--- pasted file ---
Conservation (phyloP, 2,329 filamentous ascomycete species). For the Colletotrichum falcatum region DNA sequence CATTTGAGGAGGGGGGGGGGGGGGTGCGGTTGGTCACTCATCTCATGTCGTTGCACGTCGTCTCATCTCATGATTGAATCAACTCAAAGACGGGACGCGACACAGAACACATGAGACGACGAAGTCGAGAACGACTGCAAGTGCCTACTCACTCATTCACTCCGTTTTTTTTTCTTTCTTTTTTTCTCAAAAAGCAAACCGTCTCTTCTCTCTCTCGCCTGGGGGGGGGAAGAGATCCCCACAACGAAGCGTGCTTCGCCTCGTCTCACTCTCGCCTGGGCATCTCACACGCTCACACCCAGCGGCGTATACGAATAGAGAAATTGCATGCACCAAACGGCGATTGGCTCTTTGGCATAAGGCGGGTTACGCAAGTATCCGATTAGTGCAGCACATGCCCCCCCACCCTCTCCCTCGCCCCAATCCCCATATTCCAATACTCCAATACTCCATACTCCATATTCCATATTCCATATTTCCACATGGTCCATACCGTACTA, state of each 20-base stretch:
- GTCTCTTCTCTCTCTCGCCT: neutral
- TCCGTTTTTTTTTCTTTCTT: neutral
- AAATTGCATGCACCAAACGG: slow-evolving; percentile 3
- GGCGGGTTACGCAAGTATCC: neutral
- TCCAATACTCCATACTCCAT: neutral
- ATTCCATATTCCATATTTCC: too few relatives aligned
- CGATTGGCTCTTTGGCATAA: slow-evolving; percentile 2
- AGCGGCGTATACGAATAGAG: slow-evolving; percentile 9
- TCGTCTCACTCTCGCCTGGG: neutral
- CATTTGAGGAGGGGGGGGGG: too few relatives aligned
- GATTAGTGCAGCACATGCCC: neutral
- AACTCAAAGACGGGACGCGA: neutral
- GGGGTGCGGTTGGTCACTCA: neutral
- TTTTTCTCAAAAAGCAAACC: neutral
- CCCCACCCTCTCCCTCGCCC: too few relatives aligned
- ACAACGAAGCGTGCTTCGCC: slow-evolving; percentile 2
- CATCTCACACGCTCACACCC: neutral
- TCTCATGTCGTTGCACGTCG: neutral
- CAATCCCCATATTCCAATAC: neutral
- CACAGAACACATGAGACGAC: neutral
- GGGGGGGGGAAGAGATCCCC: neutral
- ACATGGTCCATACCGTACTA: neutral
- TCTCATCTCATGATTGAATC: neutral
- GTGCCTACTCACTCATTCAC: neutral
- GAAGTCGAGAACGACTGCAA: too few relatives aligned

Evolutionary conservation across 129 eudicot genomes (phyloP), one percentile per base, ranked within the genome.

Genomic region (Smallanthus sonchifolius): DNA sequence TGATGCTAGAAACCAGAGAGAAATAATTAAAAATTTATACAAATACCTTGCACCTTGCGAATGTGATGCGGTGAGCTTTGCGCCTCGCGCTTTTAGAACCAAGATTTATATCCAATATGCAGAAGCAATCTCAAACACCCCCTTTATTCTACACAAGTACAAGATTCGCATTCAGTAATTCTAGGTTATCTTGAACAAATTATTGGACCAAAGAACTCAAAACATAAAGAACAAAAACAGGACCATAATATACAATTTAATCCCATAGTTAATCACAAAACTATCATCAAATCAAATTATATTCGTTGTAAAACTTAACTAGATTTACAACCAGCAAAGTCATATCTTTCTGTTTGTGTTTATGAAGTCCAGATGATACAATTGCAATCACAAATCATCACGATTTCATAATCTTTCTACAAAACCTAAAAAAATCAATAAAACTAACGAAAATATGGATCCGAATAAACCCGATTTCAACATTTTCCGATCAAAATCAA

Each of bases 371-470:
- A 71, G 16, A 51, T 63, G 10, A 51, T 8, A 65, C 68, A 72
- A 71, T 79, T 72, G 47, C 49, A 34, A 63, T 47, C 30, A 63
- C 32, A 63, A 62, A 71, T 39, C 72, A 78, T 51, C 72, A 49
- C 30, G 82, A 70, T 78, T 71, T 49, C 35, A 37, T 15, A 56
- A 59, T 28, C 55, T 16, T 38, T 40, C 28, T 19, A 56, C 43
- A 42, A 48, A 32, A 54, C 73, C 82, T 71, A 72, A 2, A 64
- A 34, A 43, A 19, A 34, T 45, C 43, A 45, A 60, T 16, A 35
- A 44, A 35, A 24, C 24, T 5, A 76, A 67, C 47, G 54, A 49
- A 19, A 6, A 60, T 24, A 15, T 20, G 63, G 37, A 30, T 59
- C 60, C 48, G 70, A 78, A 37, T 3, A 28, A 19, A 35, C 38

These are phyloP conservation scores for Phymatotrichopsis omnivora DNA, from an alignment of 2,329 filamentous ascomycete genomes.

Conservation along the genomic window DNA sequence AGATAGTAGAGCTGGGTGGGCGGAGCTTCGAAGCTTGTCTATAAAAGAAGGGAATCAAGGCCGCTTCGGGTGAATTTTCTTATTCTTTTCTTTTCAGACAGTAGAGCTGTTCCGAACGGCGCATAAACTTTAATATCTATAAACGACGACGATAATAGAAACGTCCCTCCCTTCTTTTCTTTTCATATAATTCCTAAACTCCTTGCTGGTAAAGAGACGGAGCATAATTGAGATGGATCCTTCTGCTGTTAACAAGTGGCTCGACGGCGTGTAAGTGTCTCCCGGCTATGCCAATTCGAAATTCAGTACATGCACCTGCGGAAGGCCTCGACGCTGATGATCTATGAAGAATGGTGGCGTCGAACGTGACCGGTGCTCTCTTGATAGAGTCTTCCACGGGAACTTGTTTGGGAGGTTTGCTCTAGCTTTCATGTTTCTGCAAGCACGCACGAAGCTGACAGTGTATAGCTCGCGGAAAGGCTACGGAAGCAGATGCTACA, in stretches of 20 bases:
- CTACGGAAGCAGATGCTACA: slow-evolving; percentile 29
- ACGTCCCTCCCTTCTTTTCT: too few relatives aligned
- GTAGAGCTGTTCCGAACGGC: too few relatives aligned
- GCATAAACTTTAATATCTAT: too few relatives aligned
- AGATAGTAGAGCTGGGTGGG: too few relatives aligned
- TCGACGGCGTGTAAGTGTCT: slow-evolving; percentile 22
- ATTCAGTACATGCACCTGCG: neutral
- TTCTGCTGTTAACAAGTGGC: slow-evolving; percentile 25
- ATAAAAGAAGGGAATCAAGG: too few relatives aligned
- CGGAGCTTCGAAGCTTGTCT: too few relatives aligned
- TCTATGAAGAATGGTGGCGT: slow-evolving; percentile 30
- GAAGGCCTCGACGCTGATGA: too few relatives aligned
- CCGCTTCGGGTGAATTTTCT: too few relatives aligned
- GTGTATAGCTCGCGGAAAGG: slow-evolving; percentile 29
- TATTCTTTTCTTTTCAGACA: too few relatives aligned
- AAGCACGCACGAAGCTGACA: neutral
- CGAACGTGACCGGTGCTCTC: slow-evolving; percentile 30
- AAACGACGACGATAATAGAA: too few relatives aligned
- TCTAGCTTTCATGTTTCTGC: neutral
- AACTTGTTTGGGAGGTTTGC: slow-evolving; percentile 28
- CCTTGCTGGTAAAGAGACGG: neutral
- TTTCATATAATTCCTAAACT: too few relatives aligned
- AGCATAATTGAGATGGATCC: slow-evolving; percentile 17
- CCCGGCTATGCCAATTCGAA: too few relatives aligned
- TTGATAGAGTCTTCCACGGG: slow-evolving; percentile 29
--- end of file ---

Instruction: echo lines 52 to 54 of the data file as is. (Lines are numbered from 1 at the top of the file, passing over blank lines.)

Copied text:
- TCTATGAAGAATGGTGGCGT: slow-evolving; percentile 30
- GAAGGCCTCGACGCTGATGA: too few relatives aligned
- CCGCTTCGGGTGAATTTTCT: too few relatives aligned